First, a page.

Every week it seems we're told to grab our corkscrews, raise a glass, and make a toast because—cheers!—wine is good for our health!
Now, I certainly enjoy a glass or two of vino (Italian, red, full body, earthy), but the headlines are getting to be a bit ridiculous. A glass of wine is the equivalent of an hour at the gym? Even as someone who loves lifting weights and vinyasa, I only wish lifting my glass strengthened my biceps. And then in May, a meta-analysis published in the Journal of Studies on Alcohol and Drugsthrew shade on a long-held belief, saying red wine doesn't reduce the risk of heart disease. Are the health benefits of alcohol all just fake news?
For starters, alcohol is technically toxic.
Toxins are something you hear about a lot—usually in the context of removing them from your body through some unproven method—so it's easy to take any mention of them with a grain of salt. But one thing that we actually know is a toxin to the body is alcohol.
When your body breaks down wine, it releases toxins that damage your cells. The more you drink, the more damage is done, especially to your liver. Most of the alcohol we consume is broken down by the liver, making it “especially vulnerable to damage from excessive alcohol,” according to the National Institute on Alcohol Abuse and Alcoholism. This alone should be a reminder to be mindful of how often you down an entire bottle of cabernet.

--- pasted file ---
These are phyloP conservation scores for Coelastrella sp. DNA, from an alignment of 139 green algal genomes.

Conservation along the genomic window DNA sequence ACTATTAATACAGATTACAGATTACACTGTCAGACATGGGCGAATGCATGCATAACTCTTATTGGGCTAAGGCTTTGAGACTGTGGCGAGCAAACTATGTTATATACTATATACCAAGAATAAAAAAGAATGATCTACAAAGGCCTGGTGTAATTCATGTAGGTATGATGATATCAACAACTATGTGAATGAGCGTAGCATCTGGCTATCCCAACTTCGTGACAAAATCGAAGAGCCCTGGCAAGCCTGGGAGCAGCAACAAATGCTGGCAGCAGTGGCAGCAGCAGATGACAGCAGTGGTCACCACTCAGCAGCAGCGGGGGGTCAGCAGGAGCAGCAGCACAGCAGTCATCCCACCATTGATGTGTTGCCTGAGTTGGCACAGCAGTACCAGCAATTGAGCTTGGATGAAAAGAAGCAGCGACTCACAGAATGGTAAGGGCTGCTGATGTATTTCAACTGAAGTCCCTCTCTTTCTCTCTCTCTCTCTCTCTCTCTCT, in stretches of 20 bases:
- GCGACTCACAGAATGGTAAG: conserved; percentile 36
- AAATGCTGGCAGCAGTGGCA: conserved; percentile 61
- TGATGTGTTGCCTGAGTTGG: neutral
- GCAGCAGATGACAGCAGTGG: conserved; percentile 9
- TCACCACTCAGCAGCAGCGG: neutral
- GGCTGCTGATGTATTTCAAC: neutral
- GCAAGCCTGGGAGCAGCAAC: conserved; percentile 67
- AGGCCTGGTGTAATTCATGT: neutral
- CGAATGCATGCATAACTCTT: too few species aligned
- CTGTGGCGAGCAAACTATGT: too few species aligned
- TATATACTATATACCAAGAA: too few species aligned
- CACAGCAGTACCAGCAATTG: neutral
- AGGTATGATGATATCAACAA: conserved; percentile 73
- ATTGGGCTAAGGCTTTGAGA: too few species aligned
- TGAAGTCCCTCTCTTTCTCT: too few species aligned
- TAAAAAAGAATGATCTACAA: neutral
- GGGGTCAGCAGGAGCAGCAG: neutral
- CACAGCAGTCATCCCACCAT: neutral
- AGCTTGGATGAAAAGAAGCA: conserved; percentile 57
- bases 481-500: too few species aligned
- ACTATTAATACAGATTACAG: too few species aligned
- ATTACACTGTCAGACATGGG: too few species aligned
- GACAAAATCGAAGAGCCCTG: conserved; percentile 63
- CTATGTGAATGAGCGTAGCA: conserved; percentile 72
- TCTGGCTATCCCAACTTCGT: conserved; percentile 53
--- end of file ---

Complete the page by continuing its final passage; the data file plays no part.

But even moderate wine consumption may not be as “healthy” as we've been told.
For years we've been hearing that drinking wine boosts HDL (the so-called “good” cholesterol), reduces inflammation, makes nitric oxide more bioavailable, and provides other benefits that, combined, reduce the risk of cardiovascular disease.
Much of this research has credited resveratrol, a polyphenol found in grape skins. Since red wine is fermented with the grape skins, red wine has more resveratrol than white wine does. But not only do other foods such as grapes, peanuts, and blueberries also contain resveratrol, if this is the secret component to strong hearts—you're not getting much from drinking. “The amount of resveratrol in wine is very small, and you’d have to drink a lot of wine to receive an equivalent dose to what’s been found in animal studies,” Anne McTiernan, M.D., Ph.D., cancer prevention researcher at the Fred Hutchinson Cancer Research Center, tells SELF.
And those studies linking moderate drinking with reduced mortality due to heart disease? They hardly prove that merlot will make you live longer.